Thursday, November 13, 2014


Our honey-loving sister also told us about a road "we just have to drive on!".  That road is the Bear Tooth Highway, which enters the park from the extreme northeast.  So, leaving from Helena, we drove east on I-90 (yuk...driving east) all the way to the other side of the park (many hours, let me tell you), and then cut back toward the west to enter via the Bear Tooth Highway.  This highway was magnificent, and Lysa was right again!  It travels through an area of high alpine, at over 10,000 feet elevation.  It is so very cool!

Then we drove to the entrance station and found out that all the campgrounds in the park were either closed or full.  Bummer, but not!  We called our brother Paul and asked if we could stay in his wife Irene's family cabin on Hebgen lake,  just on the other side of the park.  This is the cabin that Paul and I worked on the first summer that Sue and I were married!  He said "sure!", so we had another warm and welcoming place to stay.  Good thing too, because that night it stormed like crazy and we were glad to not be in a tent.  We met this guy along the road, as we had gotten out of the car to look at a roadside information booth.  Sue looked up as we were walking along and said, "wow, that guy sure is wearing a big coat!"  (she thought it was a person...maybe she's due an eye exam??)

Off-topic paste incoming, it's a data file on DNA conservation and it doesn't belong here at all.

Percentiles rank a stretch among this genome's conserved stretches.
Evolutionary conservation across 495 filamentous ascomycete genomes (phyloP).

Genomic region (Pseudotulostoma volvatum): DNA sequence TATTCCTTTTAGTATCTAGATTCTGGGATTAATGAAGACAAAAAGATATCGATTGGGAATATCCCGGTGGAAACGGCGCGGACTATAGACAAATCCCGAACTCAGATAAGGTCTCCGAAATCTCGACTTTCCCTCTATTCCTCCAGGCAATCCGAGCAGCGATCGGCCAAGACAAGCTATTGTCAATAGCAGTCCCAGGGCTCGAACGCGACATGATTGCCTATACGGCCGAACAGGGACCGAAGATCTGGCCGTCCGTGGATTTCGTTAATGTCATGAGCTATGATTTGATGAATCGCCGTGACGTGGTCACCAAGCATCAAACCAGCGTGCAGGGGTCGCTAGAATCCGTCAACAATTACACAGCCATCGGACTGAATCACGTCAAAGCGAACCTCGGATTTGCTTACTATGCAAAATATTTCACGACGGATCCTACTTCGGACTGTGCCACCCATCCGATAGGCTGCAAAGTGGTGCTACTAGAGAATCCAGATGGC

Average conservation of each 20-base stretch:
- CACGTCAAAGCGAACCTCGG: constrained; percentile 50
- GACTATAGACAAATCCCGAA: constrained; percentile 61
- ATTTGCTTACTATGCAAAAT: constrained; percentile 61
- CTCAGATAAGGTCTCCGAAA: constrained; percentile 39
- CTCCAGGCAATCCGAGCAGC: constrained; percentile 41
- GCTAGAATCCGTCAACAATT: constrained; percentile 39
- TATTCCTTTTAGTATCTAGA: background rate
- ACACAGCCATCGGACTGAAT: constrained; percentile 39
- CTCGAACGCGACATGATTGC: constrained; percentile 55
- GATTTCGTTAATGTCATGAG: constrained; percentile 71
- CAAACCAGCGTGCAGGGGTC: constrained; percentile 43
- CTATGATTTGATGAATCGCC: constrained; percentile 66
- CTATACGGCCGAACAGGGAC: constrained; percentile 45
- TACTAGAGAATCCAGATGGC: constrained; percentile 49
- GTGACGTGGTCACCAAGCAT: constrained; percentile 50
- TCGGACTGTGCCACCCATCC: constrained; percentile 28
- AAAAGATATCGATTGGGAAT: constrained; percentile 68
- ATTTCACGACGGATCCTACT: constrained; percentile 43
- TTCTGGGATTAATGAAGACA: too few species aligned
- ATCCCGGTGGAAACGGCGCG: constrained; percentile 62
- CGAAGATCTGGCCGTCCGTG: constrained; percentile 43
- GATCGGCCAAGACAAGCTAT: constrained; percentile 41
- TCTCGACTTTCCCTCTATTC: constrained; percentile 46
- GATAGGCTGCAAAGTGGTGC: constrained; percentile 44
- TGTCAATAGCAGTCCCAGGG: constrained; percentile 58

The next day was cool and rainy, a perfect day to explore the hot pots and geysers of Yellowstone, because steam was coming out of everywhere.

Sue got some great pictures of the mud seems that they shatter when they pop!  I got this great picture of Sue...isn't she beautiful?

Paul and Irene came up the next day and we spent Saturday laying tile in their new cabin.  I then decided to spend the next week with Paul tiling the whole thing!  We had a great time working and reminiscing, and we're pretty good tilers to boot!

That last picture deserves some explanation.  30 years ago when Paul and I were finishing this cabin, the log you see me pointing at was used to support the stairs on the other side of this bathroom wall.  Paul was about to cut off this end sticking out into the bathroom, but I asked him not to.  I saw that it was in the perfect spot for a very unique toilet roll holder!  So, I carved and chiseled out the inside of the log and the Richard's family has used it as a toilet roll holder ever since.  That crack in the bottom that lets the TP come out was a natural feature of the log that I put to good use.  (also, if any of you have ever heard of my run-in with a chain saw, this was the bathroom where that no way connected to the toilet roll holder!)

After such a great week I had to bolt back to Colorado Springs for a job interview at the Air Force Academy, which went pretty well!

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